Birthplace of artist Raphael, home to one of the most beautiful high Renaissance palaces in the country, UNESCO World Heritage site: you’d think the...
Let’s say you are a curious traveler who finds him or herself dawdling under the ever-present portici of Bologna on a sunny Sunday afternoon. Let’s also say that you are passionate about Italian art and culture and that you want to know more about this beautiful city’s past and present lifestyle. If so, there is a place you should absolutely not miss: just a few steps away from the Neptune Fountain and the Piazza Maggiore main square, the Archiginnasio lurks in the shade of the arcades to attract all the “dawdlers” who pass by, as it has been doing for centuries.
Nowadays seat of a renowned civic library, this building has a history that goes far back in time to the final year of the Council of Trent in 1563. It was then that the local architect Antonio Morandi, called Terribilia, supervised the construction of this palace, erected at the papal legate’s will in order to give the University of Bologna the main seat it had until then lacked. Yet, as one learns about how rooted in time this place is, it is unavoidable to be intrigued not only by its history, but by the many intertwined stories that have literally left a mark in the silent rooms of the Archiginnasio as well.
Let’s say you have by now followed my advice and decided to take a peek under the porticoed facade of the Archiginnasio: as soon as you step into the passage that leads to its double lodged courtyard, the choice to spend some time inside and pay a visit should seem reasonable enough. As it would probably appear to you by simply turning your eyes to the first frescoed ceilings, the place is all but conventional: and you can say that again, as it turns out that this dreamlike location in central Bologna is home to the world’s largest heraldic wall complex. As a matter of fact, during the two and a half centuries in which the Archiginnasio was the seat of the oldest university in the world – and before its eventual transformation into a library occurred at the beginning of the 19th century – the whole palace was adorned with about six thousand family crests and coats of arms.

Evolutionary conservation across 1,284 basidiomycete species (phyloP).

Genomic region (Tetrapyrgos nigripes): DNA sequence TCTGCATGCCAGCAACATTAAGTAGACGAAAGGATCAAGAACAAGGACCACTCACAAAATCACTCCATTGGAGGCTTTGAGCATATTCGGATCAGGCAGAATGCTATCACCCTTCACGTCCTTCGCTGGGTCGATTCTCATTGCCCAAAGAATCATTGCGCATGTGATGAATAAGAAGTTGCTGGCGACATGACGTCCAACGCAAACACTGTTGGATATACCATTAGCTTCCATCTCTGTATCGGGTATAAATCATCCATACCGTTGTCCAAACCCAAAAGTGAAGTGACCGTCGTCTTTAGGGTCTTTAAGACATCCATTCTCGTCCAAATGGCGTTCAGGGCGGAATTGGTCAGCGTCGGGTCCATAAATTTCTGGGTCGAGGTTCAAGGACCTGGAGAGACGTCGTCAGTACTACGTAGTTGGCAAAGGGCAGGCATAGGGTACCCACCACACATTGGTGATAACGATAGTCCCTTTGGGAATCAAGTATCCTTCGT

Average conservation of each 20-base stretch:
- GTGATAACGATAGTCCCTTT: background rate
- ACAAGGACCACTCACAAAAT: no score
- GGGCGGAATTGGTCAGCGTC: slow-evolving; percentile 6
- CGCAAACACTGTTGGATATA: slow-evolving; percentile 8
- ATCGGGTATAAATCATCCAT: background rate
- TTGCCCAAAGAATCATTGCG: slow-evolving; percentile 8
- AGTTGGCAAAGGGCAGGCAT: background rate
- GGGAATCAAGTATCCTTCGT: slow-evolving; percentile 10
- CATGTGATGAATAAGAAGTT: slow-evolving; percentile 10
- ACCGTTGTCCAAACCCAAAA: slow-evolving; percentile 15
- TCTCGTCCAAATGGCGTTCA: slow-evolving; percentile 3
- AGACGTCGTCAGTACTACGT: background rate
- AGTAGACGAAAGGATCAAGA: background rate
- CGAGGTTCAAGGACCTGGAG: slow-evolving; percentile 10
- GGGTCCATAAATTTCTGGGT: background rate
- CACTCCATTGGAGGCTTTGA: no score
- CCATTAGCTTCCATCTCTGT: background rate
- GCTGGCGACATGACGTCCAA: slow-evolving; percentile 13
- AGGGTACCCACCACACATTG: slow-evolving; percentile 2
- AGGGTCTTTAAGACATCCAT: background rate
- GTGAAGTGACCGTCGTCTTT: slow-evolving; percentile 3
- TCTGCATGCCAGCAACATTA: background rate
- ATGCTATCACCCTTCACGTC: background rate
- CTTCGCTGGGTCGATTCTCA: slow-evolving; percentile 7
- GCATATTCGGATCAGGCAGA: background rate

Sure enough, these are the signs left in the halls and corridors to commemorate the masters and students who came here from all around the globe to attend the prestigious “Studio Bolognese”, at the same time testifying to the place’s unique commingling of world history and personal stories. One such case is that of Diego de Leon Garavito, who made all his way from Lima, Perù around 1605 and is now remembered as the first “American” student ever in Bologna: his inscription, among the many others that surround the courtyard, waits you on the entrance walls and seems to let you in with its peculiarity. All you have to do is to follow.
And if you keep following my advice, and keep moving your curious eyes from one coat of arms to another, you would soon be escorted by them through the two grand staircases that lead to the floor above, still inscribed with names and places. In the meantime, by exploring the wonders of the Archiginnasio you would have realized how Bologna got to be known as “la dotta”, the learned one: judging from what the painted walls themselves say, the city has long been the student-friendly cultural center it is today.
But there still are other wonders waiting you in the rooms upstairs: among them, the so-called Anatomy Theater, built in 1637 and entirely made of spruce wood. Under the wonderful paneled ceiling representing the constellations, sculptures in their wooden stillness portray some celebrated doctors, to begin with Hippocrates and Galen, while the two skinned men known as “Spellati” overlook the white marble dissection table in the middle of the room. A fascinating hall indeed, and slightly macabre too, for that matter. Yet the marvel of all marvels is to know that this whole area of the Archiginnasio, heavily damaged by the air raids of the Second World War, has somehow survived time itself: soon after the conflict, the Anatomy Theater was fully restored to its former splendor by using the original statues.
By leaving the room and moving forward to the last wing of the palace, the wounds opened by the bombs are still visible in the silent corridors where no heraldic symbol remains. But as you reach the famous Stabat Mater Lecture Hall, in which this exploration comes to an end, the beauties of the Archiginnasio are once again impressed upon your memory. Ultimately, you can almost imagine that night in 1842 when Gaetano Donizetti first directed Rossini’s “Stabat Mater” precisely in this hall, surrounded by these myriad coats of arms.